Disease Analysis in San Juan Archipelago

The role of disease in San Juan Archipelago eelgrass (Zostera marina) decline: An untested but potentially serious problem.

Funded by the WWW Foundation

Co-PI’s: J. K. Gaydos (University of California at Davis), S. Wyllie-Echeverria (FHL, UW), A. Boettcher and Dan Martin (University of South Alabama)

In 2003 and 2004, relatively rapid decline of Z. marina meadows was observed at several sites in the San Juan Archipelago, a prominent feature of the Salish Sea sub-region of the Pacific Northwest. Cause for these declines is still the subject of investigation, however, even though the pathogen known to bring about a disease epidemic exists in the San Juan Archipelago, the possibility that acute loss was the result of a disease event has not been thoroughly tested.

Microogranisms of the genus Labyrinthula are the most notable disease agents. Once infected a leaf can spread the disease to other leaves, lethally infecting a large area. Past studies suggest two or three species are present on leaves but only one “pathogenic” form (L. zosterae) has been described. The description of this form was based on cell size, shape and re-infection assays. In contrast, investigation using a molecular barcoding approach suggests at least five strains/species of Labyrinthula are present on Z. marina leaves, several of which may lead to an infectious disease outbreak. Paralleling, at least one of these phylotypes is pathogenic, with the four other phylotypes has yet to be assayed for pathogenicity.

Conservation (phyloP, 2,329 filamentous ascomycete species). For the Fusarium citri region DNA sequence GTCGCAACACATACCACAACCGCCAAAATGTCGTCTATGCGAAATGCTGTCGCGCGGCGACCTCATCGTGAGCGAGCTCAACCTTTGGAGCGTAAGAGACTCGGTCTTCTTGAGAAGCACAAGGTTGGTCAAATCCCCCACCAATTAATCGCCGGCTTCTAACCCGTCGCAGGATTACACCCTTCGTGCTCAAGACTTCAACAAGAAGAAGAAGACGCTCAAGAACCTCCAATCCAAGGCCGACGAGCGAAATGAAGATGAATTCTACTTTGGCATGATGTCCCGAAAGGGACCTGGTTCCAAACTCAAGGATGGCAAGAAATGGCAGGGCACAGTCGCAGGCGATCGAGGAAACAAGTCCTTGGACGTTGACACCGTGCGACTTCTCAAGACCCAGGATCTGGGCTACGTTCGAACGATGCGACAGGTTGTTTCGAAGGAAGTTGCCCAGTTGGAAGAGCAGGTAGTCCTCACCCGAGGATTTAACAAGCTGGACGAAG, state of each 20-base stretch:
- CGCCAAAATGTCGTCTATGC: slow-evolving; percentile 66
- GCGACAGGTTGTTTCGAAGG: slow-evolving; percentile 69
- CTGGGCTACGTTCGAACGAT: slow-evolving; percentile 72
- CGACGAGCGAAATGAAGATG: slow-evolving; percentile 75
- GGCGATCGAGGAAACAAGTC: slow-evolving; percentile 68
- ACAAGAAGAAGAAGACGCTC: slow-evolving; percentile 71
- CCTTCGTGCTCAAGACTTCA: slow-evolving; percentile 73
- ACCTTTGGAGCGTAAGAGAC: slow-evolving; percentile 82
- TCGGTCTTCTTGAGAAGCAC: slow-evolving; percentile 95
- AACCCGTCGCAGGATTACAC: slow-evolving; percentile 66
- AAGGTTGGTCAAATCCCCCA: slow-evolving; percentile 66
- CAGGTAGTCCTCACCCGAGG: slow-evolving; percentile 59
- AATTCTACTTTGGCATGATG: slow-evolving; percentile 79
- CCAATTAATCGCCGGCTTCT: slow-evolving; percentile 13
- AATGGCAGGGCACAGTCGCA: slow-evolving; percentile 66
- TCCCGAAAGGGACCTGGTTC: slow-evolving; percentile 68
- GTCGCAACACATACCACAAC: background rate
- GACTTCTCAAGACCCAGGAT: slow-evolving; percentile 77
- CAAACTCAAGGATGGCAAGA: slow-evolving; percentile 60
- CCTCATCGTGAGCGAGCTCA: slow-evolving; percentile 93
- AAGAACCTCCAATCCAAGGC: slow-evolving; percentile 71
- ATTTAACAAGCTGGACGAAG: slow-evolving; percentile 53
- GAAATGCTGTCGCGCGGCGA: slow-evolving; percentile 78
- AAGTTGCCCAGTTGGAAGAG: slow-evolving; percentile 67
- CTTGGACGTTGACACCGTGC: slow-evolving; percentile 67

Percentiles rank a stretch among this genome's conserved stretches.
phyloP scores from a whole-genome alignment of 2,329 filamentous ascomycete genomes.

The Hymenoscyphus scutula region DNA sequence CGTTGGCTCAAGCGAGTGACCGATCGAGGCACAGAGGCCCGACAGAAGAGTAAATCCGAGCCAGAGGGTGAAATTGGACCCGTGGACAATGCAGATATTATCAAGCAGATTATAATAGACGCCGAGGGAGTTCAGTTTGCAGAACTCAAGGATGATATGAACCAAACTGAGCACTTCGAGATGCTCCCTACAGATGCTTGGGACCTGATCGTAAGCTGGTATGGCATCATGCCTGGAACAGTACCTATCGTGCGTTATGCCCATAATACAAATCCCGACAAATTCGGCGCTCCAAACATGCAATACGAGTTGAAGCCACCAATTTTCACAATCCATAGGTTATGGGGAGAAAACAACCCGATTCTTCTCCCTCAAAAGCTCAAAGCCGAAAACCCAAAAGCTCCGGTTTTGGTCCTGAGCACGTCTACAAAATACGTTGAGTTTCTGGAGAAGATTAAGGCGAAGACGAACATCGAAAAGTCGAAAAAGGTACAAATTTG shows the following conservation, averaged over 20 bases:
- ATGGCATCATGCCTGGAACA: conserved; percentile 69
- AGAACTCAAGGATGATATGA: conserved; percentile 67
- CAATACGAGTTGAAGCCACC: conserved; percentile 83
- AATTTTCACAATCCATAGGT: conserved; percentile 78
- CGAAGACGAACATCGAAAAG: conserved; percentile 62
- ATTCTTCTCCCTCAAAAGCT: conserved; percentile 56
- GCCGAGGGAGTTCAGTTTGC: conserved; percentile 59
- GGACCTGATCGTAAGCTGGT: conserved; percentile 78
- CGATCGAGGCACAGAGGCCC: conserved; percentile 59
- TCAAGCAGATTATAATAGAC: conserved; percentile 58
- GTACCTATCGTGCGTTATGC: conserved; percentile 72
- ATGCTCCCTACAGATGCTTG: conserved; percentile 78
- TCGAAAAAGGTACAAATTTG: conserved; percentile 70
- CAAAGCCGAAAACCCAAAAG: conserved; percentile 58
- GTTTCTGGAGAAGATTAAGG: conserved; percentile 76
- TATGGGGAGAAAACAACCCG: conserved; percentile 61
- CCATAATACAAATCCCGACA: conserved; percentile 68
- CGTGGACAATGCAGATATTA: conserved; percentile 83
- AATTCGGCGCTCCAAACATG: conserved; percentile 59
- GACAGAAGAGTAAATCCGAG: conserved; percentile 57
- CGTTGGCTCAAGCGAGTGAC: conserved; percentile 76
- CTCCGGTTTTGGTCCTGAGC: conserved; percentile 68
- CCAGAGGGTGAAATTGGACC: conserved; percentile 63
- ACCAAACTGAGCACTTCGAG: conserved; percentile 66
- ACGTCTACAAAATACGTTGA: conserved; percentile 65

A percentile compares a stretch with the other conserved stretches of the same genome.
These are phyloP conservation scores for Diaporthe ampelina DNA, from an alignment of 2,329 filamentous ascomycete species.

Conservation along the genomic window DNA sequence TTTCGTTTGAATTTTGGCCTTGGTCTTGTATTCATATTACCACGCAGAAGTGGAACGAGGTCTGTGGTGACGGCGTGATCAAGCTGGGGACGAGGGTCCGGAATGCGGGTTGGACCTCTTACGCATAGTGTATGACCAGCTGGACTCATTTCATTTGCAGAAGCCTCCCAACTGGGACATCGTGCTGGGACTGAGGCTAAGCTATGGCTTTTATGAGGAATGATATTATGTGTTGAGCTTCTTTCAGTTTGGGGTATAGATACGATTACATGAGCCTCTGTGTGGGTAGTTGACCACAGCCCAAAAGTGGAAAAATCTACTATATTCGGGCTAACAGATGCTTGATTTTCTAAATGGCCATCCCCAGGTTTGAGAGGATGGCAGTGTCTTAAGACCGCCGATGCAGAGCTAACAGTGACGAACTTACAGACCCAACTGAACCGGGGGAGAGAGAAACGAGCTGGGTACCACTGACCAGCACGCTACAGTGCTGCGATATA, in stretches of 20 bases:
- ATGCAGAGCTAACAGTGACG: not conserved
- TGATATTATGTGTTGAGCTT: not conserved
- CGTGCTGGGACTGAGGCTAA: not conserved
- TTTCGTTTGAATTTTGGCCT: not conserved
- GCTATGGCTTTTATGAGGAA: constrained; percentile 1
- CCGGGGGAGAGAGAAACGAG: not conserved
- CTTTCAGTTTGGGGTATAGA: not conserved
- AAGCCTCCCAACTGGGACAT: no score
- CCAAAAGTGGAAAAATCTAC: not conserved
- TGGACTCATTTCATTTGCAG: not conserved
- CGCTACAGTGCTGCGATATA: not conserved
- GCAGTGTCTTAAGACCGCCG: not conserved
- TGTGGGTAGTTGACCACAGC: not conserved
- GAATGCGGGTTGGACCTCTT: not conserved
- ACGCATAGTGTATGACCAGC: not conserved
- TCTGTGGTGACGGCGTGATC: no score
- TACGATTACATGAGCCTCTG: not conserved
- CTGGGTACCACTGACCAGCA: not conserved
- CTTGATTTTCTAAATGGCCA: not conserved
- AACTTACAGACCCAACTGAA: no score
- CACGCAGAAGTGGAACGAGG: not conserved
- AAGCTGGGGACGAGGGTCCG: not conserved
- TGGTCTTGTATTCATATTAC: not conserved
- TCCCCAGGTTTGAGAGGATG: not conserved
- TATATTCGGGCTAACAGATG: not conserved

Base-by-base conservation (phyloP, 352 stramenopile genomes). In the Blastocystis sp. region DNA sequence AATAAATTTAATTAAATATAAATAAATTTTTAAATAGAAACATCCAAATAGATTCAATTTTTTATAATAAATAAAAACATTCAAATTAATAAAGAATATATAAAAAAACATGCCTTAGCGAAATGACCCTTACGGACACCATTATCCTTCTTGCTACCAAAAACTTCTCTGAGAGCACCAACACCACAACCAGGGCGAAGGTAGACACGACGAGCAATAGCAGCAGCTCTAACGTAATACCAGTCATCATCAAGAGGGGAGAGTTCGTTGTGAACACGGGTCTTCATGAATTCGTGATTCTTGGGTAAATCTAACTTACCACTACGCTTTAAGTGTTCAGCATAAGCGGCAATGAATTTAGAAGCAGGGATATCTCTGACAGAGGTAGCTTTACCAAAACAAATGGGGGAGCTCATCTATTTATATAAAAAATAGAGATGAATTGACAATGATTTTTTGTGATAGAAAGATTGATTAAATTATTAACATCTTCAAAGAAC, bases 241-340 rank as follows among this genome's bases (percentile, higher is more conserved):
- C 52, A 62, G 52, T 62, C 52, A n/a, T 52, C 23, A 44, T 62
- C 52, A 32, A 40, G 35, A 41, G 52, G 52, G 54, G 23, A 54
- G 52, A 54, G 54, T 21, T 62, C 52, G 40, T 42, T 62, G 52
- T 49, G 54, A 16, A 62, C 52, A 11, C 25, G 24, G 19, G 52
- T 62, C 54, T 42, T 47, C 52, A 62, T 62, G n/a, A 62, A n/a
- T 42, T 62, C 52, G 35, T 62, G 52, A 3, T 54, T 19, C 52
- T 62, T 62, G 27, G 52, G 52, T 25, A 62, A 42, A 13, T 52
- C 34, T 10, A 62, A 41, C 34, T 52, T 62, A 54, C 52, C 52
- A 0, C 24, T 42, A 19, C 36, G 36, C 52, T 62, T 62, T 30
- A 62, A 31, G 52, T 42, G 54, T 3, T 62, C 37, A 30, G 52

Overall estimates of maximum diversity for Labyrinthula have not yet been attempted. Documenting Labyrinthula diversity and associating particular strains with Z. marina declines requires intensive sampling followed by virulence testing of the isolated strains. Therefore, we designed a project to investigate in detail two geographically adjacent sites with varying Z. marina genetic diversity and population stability, followed by four additional sites sampled less intensively, providing much-needed information on the diversity and distribution of this opportunistic pathogen. We will transfer results of our investigation and a program designed to determine sites at risk from a disease outbreak to federal, state and county agencies responsible for natural resource management.